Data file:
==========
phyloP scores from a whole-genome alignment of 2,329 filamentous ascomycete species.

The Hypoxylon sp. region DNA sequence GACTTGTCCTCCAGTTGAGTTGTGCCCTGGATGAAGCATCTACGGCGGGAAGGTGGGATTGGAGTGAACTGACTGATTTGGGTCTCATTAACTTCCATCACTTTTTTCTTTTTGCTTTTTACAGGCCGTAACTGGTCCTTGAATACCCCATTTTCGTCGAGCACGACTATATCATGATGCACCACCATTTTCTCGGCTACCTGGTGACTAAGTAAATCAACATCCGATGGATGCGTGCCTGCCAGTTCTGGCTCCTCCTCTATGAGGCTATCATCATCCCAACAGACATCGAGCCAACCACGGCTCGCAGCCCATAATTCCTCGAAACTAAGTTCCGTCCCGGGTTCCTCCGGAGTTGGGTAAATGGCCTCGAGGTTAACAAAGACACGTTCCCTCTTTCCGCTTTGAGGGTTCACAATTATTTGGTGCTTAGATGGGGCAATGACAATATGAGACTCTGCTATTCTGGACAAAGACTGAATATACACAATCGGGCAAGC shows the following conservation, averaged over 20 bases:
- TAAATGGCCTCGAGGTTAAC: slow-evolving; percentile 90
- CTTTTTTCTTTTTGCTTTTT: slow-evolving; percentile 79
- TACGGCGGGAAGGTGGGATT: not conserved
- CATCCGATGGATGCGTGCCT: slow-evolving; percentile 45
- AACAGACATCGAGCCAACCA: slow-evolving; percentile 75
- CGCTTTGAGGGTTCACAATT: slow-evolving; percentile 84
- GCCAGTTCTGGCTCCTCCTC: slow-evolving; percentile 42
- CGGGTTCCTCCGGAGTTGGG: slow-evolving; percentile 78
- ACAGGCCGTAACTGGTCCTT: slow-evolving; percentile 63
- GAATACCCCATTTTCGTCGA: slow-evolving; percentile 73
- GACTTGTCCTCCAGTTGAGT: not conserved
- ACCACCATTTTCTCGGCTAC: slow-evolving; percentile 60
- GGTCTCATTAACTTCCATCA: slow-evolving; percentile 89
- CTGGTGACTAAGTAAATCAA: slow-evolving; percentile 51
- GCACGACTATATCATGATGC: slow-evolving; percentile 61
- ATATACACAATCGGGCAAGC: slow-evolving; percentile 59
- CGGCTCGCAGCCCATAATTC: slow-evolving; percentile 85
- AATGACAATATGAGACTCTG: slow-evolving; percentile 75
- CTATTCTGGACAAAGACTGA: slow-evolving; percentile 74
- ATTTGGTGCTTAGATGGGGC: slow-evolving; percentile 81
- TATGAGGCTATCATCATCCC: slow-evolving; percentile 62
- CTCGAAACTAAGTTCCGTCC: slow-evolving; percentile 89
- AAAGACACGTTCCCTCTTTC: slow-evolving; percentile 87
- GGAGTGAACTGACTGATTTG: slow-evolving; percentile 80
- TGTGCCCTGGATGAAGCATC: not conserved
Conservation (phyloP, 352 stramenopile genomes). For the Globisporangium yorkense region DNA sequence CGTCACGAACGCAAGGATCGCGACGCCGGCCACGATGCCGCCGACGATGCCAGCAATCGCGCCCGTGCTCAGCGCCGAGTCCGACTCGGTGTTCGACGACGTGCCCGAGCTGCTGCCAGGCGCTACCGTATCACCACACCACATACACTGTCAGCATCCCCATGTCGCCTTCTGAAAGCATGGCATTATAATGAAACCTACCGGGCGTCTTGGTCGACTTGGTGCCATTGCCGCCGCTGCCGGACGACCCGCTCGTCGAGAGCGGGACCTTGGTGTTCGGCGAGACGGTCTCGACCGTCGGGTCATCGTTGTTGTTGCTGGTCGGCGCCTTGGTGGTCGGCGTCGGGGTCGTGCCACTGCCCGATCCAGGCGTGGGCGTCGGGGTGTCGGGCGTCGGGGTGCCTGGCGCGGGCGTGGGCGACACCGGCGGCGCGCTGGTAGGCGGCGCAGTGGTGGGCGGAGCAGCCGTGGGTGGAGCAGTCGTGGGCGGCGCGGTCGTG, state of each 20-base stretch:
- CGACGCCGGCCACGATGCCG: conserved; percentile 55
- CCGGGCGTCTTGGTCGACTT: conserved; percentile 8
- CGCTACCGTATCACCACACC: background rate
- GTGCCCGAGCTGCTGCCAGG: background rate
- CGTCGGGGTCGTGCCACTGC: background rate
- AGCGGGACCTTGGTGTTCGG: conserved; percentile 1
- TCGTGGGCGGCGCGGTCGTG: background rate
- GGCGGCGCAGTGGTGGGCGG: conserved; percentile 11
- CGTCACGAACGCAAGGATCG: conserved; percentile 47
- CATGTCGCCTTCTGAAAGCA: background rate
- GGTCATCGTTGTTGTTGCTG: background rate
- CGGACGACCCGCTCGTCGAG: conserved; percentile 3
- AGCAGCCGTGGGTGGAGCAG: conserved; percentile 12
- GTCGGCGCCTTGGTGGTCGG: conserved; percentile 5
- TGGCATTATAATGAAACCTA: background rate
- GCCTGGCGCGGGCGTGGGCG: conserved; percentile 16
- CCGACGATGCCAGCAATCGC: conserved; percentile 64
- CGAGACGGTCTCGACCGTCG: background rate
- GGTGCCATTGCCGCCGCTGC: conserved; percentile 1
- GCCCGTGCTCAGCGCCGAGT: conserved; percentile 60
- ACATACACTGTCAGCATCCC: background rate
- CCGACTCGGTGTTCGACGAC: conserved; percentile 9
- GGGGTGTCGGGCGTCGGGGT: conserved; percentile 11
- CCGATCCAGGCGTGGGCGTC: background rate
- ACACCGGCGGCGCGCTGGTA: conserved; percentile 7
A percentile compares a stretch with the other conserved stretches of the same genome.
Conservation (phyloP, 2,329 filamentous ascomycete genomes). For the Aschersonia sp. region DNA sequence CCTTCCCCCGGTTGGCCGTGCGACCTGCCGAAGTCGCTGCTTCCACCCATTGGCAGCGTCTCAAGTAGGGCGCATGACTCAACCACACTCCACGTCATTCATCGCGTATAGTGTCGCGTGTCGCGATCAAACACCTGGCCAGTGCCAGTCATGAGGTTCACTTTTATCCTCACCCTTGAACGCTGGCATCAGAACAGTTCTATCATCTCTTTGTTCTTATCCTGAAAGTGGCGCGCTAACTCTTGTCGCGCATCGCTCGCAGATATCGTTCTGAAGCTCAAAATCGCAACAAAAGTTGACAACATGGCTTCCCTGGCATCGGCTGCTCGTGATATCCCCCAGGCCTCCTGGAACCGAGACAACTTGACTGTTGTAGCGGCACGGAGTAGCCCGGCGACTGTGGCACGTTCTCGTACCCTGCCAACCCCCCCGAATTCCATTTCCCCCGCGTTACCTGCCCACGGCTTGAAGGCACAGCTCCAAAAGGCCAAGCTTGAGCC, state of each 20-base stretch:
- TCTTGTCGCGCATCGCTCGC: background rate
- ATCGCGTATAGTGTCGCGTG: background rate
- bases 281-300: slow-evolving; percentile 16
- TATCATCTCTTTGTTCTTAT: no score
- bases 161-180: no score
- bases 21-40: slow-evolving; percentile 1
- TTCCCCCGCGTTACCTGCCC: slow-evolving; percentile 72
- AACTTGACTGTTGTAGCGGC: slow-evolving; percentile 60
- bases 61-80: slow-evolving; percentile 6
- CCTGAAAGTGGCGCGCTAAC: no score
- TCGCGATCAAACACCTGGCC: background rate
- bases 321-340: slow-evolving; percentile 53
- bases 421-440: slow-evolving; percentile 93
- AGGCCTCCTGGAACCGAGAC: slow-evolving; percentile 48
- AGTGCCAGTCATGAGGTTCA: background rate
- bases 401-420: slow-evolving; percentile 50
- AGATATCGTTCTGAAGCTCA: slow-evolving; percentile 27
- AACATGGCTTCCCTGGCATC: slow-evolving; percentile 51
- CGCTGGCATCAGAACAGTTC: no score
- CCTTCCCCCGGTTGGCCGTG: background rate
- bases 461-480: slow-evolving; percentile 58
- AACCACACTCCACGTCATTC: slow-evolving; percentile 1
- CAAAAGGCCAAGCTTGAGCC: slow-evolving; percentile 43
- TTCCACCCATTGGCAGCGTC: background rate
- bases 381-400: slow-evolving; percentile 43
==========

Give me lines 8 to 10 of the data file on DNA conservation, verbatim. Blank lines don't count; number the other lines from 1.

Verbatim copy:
- CGCTTTGAGGGTTCACAATT: slow-evolving; percentile 84
- GCCAGTTCTGGCTCCTCCTC: slow-evolving; percentile 42
- CGGGTTCCTCCGGAGTTGGG: slow-evolving; percentile 78